in stark contrast to another presidential swing state, Ohio, which just passed a law allowing voters to register and cast a ballot on the same day.

    "Wouldn't it be a wonderful thing, under the Help America to Vote Act (of 2002), if Florida could actually be a state to enable voters to do the same?" Goodman said. "We're not, unfortunately. We're one of the most voter-suppressed states in the country."
    "Late voter surge thrilling, but chilling". Background: as of Friday, "430,000 new voters register in Florida".

    When the League of Women Voters is saying "we're one of the most voter-suppressed states in the country", you know we're in trouble.


    "Biden cancels Monday and Tuesday campaign events after mother-in-law's death". See also "Biden, Palin plan Florida visits" and "Palin, Biden return to Florida".

    "Veteran Democratic strategist Karl Koch remembers the 1996 presidential campaign, when he could count the paid staff in Florida for Clinton-Gore on one hand — five." "McCain, Obama step up strategies in Florida".

    Laff riot

    "Citing the worsening economic climate, Associated Industries of Florida -- one of the state's largest business-lobbying organizations -- threw its endorsement to Republican John McCain for president Friday." "Florida lobbying group backs McCain".

    Charlie soils himself

    "As Alaska Gov. Sarah Palin arrives in Clearwater this morning for a blockbuster tour of Florida, she will be flying around with Gov. Charlie Crist, while scooping up campaign cash and enthusiasm for the Republican presidential ticket." "Palin in Florida at critical time for McCain". See also "Palin arrives in Clearwater", "Sarah Palin to hold rallies across Fla. this week" and "Sarah Palin's task: Regain lead for McCain in Florida".

    "Key bloc"

    "In 2004, there were 4 million foreign-born Hispanics citizens of voting age. Today, that number is more than 5 million, according to an analysis of U.S. Census data by the nonprofit Pew Hispanic Center."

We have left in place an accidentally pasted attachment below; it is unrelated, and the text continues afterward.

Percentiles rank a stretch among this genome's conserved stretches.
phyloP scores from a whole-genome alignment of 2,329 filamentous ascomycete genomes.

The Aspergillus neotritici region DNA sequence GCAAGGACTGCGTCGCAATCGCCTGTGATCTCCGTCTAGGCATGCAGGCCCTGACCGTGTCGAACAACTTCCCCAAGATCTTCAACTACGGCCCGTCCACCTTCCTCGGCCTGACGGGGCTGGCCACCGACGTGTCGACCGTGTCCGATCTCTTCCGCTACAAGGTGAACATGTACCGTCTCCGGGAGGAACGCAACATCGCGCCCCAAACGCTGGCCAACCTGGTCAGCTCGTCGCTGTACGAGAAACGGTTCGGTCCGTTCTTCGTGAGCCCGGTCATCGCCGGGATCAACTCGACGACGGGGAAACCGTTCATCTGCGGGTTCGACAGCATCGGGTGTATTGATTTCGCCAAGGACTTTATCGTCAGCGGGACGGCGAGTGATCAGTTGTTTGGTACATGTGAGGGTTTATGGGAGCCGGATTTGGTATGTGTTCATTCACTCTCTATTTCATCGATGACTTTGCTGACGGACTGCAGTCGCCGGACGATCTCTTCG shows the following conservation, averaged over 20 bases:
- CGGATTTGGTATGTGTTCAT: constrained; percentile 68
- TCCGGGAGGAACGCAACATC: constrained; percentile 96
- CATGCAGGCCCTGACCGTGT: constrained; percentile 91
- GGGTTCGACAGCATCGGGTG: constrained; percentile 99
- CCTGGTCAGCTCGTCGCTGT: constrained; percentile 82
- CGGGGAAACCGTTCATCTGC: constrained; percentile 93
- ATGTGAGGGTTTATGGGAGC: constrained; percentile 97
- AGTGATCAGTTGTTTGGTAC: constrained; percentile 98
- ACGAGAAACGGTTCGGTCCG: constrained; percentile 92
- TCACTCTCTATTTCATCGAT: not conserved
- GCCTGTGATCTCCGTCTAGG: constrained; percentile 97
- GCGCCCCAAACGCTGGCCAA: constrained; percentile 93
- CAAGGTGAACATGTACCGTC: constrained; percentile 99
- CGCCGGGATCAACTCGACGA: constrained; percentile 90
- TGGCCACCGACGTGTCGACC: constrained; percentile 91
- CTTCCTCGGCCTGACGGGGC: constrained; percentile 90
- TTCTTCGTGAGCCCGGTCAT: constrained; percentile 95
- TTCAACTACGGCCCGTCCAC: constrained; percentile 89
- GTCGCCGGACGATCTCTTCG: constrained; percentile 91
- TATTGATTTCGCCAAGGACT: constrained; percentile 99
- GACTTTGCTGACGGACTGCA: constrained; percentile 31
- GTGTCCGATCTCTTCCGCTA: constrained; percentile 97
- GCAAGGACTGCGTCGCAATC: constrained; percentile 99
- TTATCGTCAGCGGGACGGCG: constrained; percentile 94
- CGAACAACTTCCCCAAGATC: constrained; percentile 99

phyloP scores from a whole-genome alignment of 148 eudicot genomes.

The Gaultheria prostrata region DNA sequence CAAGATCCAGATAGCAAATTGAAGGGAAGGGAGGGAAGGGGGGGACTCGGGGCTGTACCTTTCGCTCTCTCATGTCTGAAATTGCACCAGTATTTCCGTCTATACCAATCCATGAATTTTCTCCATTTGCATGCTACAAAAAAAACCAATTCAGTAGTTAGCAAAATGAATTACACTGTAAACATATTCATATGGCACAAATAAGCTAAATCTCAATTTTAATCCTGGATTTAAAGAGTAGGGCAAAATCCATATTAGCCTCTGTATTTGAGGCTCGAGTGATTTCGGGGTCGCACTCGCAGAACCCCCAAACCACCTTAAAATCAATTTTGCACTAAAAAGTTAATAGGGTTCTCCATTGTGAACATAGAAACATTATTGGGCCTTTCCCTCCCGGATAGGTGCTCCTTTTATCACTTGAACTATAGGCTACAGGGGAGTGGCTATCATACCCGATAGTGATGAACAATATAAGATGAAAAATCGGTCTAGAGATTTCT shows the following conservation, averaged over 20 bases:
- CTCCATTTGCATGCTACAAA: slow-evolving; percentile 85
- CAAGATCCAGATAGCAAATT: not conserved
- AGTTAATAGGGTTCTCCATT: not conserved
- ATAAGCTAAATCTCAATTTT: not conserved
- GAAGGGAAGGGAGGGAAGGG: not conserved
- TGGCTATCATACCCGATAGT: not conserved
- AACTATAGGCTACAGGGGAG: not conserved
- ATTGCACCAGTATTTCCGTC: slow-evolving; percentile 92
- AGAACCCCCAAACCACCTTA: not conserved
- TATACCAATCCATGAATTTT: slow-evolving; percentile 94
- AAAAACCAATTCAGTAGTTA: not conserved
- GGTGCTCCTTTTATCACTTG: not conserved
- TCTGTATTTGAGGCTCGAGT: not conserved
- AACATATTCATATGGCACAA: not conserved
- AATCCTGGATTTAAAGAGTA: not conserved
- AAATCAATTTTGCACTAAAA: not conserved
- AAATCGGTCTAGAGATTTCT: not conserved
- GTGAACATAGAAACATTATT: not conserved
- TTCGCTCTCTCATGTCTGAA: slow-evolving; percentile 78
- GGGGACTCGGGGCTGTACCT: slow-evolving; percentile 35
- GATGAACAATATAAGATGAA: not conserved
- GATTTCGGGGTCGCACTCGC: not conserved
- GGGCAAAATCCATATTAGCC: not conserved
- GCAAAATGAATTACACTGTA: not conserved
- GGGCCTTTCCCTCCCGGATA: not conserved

These new voters are especially important in swing states like Florida and New Mexico, said Jeffrey Passel, the center's senior demographer. ...

    Overall, the Hispanic vote seems to be coalescing behind the Democrats.

    Hispanic registered voters supported Obama over McCain by a 66 percent to 23 percent margin in a nationwide survey conducted by the Pew center in June and July. The survey found that Latino voters have moved sharply into the Democratic camp in the past two years, reversing gains made by the GOP earlier in the decade.
    In Florida, a state known for its conservative Cuban-American Republicans,
    this year marked the first time that more Hispanics are registered as Democrats than Republicans. At least part of that comes from new citizens. Still, recent polls show McCain ahead among Florida Hispanics overall, making support from new Hispanic citizens in the Sunshine State all the more crucial for Obama.

    After the Miami citizenship ceremony, Panama native Graciela Hidalgo stood with her 11 year-old son Jesse waiting to sign up with the Democrats. Hildalgo, 46, has lived in the United States nearly half her life but waited to become a citizen, first because she had arrived illegally and later because she was too busy working and raising her son.

    She said she was most worried about the economy, the Iraq war and, to a lesser extent, immigration.

    "I would have liked Hillary," Hidalgo said wistfully of Hillary Rodham Clinton, "but McCain for me is not an option. He's all war, war, and the Republicans haven't done much."

    Those new Florida citizens interviewed who did support McCain tended to be older and to come from communist Cuba or socialist-leaning Nicaragua and Venezuela, where their experiences made them more sympathetic to the Republican candidate, a former Vietnam prisoner of war.
    "Campaigns woo new Hispanic citizens as key bloc".

    "An ounce of decency left?"

    This is an interesting local story we've been following. The The St. Petersburg Times editorial board takes it up again this morning: "Do the old bulls on the Hillsborough County Commission not have an ounce of decency left?" "They get the award for nerve".

    The Zell Corporation ...

    ... keeps pimping this story: "McCain leads in Florida, Chamber of Commerce poll shows".

    School of hard knocks

    The Orlando Sentinel editorial board: universities' "complicity in getting students hooked on credit cards is unseemly, but not at all unusual. Universities throughout the state and the nation cut ... deals with credit-card providers, either directly or through alumni or booster groups that serve as middlemen." "We think: Deals between universities and credit card companies need controls".